E-discovery and the FRCP: What will the changes mean?

How proposed changes could alter the way your legal team engages in the discovery process

Arguably one of the most prohibitive, complicated and expensive processes in litigation, discovery has seen related constraints balloon considerably over the past decade. A 2012 study suggests that discovery costs frequently make up around 20 percent of total costs associated with cases, second only to trial in billable hours. Add to that the exponential reduction of cost and increased access to data storage, the increase of data produced by the average law office and the fear of sanctions resulting from the destruction of potential evidence, and you’ve got a recipe for a legal disaster.

The reason why there has been such a tremendous surge in cost and complications is obvious, according to John Tredennick, founder and CEO of Catalyst, an e-discovery software provider. “It was only as we tipped the clock over into this millennium and entered the digital age that it became a big issue. The reason, plain and simple, is that the volume of digital content just exploded, leaving paper as the veritable ‘drop in the bucket,’” Tredennick explains.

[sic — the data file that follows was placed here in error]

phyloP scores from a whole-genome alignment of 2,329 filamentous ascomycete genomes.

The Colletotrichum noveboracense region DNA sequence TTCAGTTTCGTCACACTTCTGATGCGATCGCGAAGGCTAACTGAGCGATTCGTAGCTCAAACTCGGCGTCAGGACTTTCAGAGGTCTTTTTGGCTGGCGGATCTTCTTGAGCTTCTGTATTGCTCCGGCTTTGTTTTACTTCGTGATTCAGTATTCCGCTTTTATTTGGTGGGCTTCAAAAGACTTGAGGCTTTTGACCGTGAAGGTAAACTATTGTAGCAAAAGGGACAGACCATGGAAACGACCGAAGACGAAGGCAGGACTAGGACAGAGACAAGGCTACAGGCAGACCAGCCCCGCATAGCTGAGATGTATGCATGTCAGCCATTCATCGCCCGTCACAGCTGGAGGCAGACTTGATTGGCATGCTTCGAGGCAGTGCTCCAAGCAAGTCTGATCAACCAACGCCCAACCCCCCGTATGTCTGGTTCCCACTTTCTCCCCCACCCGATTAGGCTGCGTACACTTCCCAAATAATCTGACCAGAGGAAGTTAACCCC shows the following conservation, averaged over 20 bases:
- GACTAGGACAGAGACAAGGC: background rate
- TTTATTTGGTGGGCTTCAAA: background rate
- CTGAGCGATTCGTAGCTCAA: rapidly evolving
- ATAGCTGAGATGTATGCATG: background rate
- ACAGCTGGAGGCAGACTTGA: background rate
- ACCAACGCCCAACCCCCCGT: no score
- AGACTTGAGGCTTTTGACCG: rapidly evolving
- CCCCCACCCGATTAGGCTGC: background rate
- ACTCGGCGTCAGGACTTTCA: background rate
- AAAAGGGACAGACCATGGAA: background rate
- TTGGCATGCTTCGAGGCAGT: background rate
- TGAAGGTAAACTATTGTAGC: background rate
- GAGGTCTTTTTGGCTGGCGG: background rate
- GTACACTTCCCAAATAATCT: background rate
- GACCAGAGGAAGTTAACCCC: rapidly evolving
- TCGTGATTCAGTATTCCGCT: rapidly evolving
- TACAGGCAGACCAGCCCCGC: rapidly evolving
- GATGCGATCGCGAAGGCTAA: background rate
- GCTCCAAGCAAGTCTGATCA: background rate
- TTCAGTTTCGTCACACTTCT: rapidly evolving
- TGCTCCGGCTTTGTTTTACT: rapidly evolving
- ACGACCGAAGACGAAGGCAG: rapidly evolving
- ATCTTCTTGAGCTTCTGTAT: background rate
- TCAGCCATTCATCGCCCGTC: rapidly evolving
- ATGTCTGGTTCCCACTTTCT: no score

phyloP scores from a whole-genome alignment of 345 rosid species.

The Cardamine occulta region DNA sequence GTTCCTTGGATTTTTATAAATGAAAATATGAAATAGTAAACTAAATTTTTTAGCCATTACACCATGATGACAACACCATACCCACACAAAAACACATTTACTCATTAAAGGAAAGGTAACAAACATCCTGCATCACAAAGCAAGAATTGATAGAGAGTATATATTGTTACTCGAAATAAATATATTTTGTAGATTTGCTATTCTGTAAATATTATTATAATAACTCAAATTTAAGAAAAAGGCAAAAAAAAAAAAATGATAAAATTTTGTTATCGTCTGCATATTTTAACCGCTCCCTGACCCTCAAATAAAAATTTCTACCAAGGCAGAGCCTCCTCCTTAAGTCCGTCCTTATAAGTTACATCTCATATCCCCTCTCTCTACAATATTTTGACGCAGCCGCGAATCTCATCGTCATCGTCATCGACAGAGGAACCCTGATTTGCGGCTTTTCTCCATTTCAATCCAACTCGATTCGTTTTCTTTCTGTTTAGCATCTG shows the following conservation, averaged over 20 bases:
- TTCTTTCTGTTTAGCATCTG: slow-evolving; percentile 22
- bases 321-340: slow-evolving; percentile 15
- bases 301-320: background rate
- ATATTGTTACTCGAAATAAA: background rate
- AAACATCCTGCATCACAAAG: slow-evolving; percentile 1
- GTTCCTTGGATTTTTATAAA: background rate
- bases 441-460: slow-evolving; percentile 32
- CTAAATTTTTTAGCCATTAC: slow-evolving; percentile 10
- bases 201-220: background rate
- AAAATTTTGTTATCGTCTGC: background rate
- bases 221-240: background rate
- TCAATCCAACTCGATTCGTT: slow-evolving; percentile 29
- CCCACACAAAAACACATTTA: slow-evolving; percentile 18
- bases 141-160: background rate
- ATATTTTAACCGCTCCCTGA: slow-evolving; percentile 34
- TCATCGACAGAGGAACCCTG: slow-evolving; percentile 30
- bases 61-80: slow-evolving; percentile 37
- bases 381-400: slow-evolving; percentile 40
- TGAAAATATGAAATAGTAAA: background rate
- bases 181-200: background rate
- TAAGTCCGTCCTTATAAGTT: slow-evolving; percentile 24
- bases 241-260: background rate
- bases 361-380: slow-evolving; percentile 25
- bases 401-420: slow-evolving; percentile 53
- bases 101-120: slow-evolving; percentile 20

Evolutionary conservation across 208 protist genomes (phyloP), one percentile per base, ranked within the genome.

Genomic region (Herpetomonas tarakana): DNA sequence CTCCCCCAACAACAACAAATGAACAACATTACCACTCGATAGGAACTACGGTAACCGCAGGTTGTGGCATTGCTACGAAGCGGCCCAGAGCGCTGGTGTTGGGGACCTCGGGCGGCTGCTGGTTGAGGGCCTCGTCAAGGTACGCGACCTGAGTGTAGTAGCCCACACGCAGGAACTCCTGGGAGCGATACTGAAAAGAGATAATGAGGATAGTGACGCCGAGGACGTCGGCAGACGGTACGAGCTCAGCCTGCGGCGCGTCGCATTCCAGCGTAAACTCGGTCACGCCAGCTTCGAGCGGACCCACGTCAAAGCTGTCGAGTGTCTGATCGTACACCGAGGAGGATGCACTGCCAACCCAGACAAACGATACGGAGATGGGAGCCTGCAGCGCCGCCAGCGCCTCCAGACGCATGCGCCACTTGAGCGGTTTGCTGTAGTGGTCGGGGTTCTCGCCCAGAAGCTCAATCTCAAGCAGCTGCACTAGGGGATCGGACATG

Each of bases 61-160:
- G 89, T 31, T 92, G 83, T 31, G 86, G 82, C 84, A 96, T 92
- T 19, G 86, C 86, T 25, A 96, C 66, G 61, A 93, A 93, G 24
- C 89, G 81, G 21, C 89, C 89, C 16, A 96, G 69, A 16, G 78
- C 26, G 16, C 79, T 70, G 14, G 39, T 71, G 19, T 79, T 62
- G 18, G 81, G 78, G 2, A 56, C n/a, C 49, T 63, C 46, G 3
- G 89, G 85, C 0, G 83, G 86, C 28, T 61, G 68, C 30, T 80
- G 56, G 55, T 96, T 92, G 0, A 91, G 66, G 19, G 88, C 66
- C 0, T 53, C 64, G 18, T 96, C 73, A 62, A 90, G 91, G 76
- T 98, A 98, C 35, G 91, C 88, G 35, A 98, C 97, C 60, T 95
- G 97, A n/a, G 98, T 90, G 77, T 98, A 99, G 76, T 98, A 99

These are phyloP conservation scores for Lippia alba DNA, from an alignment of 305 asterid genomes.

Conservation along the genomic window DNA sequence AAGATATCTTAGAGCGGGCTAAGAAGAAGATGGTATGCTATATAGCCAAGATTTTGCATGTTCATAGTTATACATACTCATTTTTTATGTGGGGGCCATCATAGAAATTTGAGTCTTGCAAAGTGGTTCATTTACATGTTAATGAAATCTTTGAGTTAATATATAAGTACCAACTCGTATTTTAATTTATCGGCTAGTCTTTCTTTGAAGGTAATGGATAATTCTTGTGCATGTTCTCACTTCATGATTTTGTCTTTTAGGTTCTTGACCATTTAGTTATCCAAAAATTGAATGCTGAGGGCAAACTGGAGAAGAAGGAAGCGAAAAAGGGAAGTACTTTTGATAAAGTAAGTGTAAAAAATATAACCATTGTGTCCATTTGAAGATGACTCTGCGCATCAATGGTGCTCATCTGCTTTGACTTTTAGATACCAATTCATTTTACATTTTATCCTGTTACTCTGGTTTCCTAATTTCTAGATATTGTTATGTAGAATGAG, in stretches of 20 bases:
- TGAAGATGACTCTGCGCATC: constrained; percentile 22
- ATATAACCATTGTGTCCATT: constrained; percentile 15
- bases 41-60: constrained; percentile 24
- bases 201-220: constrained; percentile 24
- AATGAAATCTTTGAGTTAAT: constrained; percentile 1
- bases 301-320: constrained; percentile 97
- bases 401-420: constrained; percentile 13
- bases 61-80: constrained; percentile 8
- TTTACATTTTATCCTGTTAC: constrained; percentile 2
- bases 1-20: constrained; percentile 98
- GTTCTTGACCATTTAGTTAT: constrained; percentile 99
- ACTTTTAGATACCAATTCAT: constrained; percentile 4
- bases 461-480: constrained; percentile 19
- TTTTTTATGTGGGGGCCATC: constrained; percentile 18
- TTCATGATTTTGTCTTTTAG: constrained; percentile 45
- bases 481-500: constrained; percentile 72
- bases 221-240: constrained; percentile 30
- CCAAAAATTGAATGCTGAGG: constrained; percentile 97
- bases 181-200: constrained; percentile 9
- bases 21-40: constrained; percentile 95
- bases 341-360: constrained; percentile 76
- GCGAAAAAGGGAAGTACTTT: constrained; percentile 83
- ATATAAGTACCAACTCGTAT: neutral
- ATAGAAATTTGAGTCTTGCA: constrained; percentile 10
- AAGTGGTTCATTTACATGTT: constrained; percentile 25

Managing your e-discovery process

Proposed changes to the FRCP bring some challenges and some possibilities to corporate legal teams, but a plethora of technological tools to manage the surge of digital data and new requirements are at the ready. Evaluating technology options, in conjunction with strategies and organizational structures that support e-discovery efforts, will better prepare legal teams for the implementation of new rules as well as unavoidable litigation.

Executive Editor

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Chris DiMarco

Chris DiMarco, Executive Editor of InsideCounsel magazine, has a background in multimedia production with previous involvement in projects in which he developed and created content...

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